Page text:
Dear Carolyn: We just took in my husband's mom, who is pretty much an invalid. She has a million needs, she is cranky and she is making my life miserable. She is also making my 11-year-old daughter miserable. My husband has asked us repeatedly to be patient, but he is away from the house most of the time and has not handled a single one of her meals, medicinal regimens, diaper changes.
After one month of this I am more than ready to explore other options, but when I mention it my husband gets wildly offended. What do I do?
A. Agree to drop the subject of "other options" on one condition: that your husband uses vacation days to be in charge of his mom's care for a week. Two weeks, if he has enough days in the bank. You and he can't talk intelligently about this until he experiences for himself the life he insists that you live.
Presumably it gives him great peace of mind to know his mother is in your care, but I'm wildly offended that the person making this decision unilaterally is the one it affects the least. His peace of mind doesn't trump fairness to his daughter, to you, or to his mom, whose needs apparently exceed one person's ability to meet them.
> Happy going it alone
Dear Carolyn: I keep hearing you shouldn't be in a relationship unless you're perfectly happy without one. But if you're totally happy being alone, why would you ever want to be in a relationship? I'm not being facetious; I really don't get it. Relationships are hard work, and they require a lot of selflessness.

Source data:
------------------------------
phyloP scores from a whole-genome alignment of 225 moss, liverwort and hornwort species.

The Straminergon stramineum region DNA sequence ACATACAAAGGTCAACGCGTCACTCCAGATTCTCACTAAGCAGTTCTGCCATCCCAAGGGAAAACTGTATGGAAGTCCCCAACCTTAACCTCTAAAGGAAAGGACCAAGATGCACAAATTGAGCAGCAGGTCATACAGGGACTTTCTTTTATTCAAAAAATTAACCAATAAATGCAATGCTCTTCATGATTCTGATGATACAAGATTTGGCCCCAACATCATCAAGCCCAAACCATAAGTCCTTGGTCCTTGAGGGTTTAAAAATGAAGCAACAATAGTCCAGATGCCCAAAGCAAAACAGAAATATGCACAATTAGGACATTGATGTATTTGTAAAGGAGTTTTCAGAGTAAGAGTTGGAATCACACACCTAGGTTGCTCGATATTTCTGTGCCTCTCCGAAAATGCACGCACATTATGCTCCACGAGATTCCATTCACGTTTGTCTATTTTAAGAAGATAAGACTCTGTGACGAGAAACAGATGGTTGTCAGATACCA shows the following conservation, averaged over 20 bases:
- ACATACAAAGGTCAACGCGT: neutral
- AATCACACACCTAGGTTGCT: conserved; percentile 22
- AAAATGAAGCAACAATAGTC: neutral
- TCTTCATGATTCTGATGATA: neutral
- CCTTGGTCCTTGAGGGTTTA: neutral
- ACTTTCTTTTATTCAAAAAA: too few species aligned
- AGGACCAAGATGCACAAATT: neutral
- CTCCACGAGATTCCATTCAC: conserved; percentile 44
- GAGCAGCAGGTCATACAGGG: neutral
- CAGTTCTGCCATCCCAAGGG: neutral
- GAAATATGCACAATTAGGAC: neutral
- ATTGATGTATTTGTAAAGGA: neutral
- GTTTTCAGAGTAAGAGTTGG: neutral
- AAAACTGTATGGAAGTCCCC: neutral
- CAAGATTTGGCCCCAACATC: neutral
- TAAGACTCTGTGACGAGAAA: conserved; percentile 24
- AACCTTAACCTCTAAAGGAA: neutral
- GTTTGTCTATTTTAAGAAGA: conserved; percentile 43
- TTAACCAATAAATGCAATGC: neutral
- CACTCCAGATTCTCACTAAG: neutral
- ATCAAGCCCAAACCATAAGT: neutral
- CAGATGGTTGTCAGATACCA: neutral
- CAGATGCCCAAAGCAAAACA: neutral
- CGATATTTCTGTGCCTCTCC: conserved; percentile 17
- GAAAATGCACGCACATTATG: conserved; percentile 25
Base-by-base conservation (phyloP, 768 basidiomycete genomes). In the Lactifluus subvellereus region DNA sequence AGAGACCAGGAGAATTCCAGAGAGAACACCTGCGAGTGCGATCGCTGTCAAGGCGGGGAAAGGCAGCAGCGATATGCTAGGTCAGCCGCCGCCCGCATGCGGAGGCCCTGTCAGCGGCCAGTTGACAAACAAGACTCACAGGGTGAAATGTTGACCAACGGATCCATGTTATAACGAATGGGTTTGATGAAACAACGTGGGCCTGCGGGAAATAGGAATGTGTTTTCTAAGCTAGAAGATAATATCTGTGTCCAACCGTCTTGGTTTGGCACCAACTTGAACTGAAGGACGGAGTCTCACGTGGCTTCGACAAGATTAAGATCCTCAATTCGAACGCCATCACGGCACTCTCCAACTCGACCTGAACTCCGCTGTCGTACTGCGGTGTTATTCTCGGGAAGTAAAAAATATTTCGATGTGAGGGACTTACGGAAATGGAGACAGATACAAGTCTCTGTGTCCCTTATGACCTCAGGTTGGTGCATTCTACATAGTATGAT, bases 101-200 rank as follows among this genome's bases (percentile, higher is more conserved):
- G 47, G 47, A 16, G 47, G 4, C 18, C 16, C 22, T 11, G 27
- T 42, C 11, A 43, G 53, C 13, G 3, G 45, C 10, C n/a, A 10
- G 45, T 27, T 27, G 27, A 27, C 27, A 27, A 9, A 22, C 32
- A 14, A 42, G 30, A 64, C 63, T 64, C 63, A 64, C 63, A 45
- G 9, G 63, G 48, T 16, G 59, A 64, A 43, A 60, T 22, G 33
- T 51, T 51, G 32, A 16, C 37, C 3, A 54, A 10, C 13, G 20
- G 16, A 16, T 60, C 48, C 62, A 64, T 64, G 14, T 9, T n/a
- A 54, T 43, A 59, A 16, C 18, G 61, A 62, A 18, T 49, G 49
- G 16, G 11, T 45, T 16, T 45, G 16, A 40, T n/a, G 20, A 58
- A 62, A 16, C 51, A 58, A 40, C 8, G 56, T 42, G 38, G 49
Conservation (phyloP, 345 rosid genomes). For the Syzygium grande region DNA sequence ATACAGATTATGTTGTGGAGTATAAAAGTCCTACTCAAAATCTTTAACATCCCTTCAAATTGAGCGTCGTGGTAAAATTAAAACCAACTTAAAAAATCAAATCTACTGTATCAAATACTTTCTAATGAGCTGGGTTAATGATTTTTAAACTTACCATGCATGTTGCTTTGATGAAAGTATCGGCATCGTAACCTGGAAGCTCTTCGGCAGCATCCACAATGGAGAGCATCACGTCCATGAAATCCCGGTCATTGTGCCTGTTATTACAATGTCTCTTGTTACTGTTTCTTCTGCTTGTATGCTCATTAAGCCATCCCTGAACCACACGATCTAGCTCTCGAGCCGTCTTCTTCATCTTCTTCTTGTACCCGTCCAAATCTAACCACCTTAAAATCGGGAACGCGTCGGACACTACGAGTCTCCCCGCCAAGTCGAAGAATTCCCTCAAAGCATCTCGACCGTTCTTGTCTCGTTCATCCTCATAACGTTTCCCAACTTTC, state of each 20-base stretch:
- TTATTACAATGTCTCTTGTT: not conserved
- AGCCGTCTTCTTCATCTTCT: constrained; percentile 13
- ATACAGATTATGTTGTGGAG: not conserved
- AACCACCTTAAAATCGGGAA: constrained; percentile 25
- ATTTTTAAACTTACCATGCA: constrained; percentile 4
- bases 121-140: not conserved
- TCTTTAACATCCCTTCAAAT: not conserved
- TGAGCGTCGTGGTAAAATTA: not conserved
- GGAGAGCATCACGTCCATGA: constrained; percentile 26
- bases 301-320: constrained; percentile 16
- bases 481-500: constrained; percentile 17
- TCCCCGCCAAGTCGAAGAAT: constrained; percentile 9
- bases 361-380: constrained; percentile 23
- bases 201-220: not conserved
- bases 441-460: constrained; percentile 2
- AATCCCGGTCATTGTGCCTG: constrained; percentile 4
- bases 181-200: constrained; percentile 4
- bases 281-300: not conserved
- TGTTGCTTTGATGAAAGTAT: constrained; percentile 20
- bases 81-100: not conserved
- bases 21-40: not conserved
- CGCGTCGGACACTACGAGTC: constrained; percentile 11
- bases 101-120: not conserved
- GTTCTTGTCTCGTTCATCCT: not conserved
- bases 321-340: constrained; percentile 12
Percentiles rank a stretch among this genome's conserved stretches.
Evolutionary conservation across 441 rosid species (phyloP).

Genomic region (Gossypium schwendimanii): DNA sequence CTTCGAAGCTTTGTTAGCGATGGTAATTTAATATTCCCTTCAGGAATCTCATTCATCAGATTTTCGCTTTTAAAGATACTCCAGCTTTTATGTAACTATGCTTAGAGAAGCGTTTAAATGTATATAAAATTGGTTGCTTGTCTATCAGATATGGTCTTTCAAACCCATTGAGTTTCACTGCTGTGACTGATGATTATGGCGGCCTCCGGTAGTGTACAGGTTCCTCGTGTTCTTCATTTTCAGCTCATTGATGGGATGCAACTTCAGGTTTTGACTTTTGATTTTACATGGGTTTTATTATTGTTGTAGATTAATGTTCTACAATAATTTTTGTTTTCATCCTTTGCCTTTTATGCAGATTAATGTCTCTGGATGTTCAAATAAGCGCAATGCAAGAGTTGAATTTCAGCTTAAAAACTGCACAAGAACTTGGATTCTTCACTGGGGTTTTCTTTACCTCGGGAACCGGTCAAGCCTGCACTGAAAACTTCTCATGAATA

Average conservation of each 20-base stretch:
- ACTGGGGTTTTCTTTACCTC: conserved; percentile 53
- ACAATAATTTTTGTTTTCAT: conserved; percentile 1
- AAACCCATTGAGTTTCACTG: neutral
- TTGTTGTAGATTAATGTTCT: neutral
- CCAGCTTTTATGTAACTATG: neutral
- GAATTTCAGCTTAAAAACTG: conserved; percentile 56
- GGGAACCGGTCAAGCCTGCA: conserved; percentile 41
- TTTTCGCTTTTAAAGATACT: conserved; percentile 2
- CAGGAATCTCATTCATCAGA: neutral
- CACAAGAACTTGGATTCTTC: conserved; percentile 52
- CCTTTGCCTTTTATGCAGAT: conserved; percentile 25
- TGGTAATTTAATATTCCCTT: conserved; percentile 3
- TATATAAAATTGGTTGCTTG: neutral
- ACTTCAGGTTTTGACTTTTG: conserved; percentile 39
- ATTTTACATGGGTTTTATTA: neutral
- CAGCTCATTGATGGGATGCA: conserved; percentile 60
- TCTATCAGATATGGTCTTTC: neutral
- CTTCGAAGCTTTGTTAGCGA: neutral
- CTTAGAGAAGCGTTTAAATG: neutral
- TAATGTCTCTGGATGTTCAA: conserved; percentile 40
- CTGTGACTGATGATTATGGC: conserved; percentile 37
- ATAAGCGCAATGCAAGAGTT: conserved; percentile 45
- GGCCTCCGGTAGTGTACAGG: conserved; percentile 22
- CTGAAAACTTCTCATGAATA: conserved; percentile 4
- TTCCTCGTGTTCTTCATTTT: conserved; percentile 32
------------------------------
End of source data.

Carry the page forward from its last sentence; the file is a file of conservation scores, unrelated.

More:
A. On the happy-alone part: You can be happy with your sandwich and chips, but still feel lucky when someone says, "I have an extra cookie -- want it?"
On the hard-work-and-selflessness part: Getting the cookie can move you to say, "Would you like some chips?" even though they're your favorite chips.
This is profoundly easier to execute, obviously, when it involves chips and cookies versus hometowns, family, faith, life visions and goals, careers, sex, money and everything else that gets thrown into the hopper of coupled life.
But while the execution gets complicated, the concept stays the same: When you're complete without someone, you're in a better position to see whether a partner enhances your happy life or weighs it down. When you have a void to fill, it's hard to be that selective.
When someone enhances your life, by definition the sacrifices you make are for something you want even more. And when your favorite chips sound better than the offered cookie, then your basic "No, thank you" will do.
The problem is when you feel the ache for something else despite a dedicated effort to live your life on your terms.